Records from 67 agencies showed they had collectively resold more than 87,000 firearms over the past two decades. That figure is likely a significant undercount, however, because many agencies’ records were incomplete or heavily redacted. 

Scot Thomasson, a former ATF division chief who is now a consultant for SafeGunLock, a District of Columbia-based company, believes police departments that resell weapons are violating their obligation to protect the public. “Taxpayers are buying firearms that are then resold for pennies on the dollar and ultimately ending up in criminals’ hands,” Thomasson said. “It is absolutely ridiculous.”



Many police departments resold their weapons while holding buyback events, which they say are important to pull guns off the street. 

The Philadelphia City Council boasts on its website of having collected 825 guns in buybacks since 2021. But records show that the Philadelphia Police resold at least 886 guns over the past two decades, including 85 firearms between 2021 and 2022. 

In some cases, departments added more guns to the marketplace than they removed. 

The Newark Police Department in New Jersey staged a buyback in 2021, offering the public up to $250 for each firearm turned over. The event netted 146 guns. “Without question, 146 fewer firearms on our streets means less gun violence, fewer gun violence victims, and less risk of suicide or death,” the city’s public safety director said in a YouTube post celebrating the haul.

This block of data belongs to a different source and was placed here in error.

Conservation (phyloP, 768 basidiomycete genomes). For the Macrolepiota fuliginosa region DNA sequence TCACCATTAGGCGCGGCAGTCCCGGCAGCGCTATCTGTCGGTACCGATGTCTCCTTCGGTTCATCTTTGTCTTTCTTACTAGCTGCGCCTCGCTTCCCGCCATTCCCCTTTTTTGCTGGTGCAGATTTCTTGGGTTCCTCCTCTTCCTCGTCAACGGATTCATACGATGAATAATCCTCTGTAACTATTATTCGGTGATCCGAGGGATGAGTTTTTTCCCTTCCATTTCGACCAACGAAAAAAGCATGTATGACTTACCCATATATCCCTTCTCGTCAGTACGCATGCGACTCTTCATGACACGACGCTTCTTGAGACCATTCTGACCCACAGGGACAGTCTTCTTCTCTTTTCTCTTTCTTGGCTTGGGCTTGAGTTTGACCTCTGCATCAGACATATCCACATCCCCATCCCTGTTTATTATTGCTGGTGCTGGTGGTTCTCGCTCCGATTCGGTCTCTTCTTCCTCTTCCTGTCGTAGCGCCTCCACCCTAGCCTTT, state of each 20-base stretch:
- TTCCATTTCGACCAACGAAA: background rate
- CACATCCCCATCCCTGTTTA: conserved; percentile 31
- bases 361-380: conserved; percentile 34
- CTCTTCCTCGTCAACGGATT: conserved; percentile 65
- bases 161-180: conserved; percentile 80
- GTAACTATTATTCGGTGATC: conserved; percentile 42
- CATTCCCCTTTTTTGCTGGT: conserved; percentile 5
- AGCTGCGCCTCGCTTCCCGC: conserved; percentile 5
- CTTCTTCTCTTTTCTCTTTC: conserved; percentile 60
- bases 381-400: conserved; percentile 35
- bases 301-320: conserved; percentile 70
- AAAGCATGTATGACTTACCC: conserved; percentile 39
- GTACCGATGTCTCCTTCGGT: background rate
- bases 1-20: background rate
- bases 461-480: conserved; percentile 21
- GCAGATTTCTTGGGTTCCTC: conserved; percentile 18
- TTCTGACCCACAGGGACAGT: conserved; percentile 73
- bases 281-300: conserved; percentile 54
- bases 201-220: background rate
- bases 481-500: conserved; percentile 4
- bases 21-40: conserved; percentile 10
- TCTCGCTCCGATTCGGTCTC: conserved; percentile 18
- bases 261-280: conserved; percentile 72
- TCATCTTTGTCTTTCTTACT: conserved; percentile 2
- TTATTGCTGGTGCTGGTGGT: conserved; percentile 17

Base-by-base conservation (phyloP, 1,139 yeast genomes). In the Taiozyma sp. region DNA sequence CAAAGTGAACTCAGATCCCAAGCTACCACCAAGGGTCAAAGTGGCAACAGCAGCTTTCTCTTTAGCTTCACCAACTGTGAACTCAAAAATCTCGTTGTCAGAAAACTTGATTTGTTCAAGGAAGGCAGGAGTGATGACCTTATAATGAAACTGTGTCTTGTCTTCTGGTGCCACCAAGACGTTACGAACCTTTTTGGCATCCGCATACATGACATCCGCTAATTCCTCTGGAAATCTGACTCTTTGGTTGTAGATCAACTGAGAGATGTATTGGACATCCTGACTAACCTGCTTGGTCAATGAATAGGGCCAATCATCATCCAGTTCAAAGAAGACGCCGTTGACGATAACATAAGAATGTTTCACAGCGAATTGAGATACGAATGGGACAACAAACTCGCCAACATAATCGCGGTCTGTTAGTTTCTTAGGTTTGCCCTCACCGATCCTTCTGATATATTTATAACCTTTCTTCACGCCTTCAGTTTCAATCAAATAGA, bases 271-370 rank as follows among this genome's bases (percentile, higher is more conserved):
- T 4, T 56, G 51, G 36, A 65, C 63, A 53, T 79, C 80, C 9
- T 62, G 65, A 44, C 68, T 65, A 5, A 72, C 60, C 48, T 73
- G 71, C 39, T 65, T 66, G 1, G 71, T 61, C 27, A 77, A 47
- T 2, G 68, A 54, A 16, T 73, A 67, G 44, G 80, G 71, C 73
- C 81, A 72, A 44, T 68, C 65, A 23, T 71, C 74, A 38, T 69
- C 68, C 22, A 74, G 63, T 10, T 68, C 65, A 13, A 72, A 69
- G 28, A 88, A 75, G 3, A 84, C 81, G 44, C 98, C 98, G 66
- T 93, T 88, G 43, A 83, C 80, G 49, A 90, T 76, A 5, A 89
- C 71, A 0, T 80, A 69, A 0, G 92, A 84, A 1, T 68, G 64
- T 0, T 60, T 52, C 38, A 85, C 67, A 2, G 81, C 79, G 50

But five years earlier, the Newark Police resold more than five times that number of guns — nearly 1,000. One of those weapons surfaced in Pittsburgh, where police seized it from a convicted felon after he allegedly squeezed off more than a dozen shots in a neighborhood and then led officers on a foot chase.

A Newark Police spokesperson said the guns had been traded in as a cost-saving measure under a previous administration and that the department currently “has no plans to upgrade its service weapons.”

The Glock pistol involved in the killing of Cameron Brown in Indianapolis was one of more than 600 guns resold by the Stanislaus County Sheriff’s Office in Modesto, California, between March 2019 and August 2023, records show. Another weapon from the same agency found its way to Texas, where San Antonio police recovered it in connection with the shooting of a 15-year-old in 2020. 

In an interview with CBS News, Stanislaus County Sheriff Jeff Dirkse defended the practice of reselling weapons as necessary to reduce the cost of new equipment. “You’re talking several hundred thousand dollars every few years and that’s all taxpayer money,” he said. “It’s just a cost-benefit to the department.”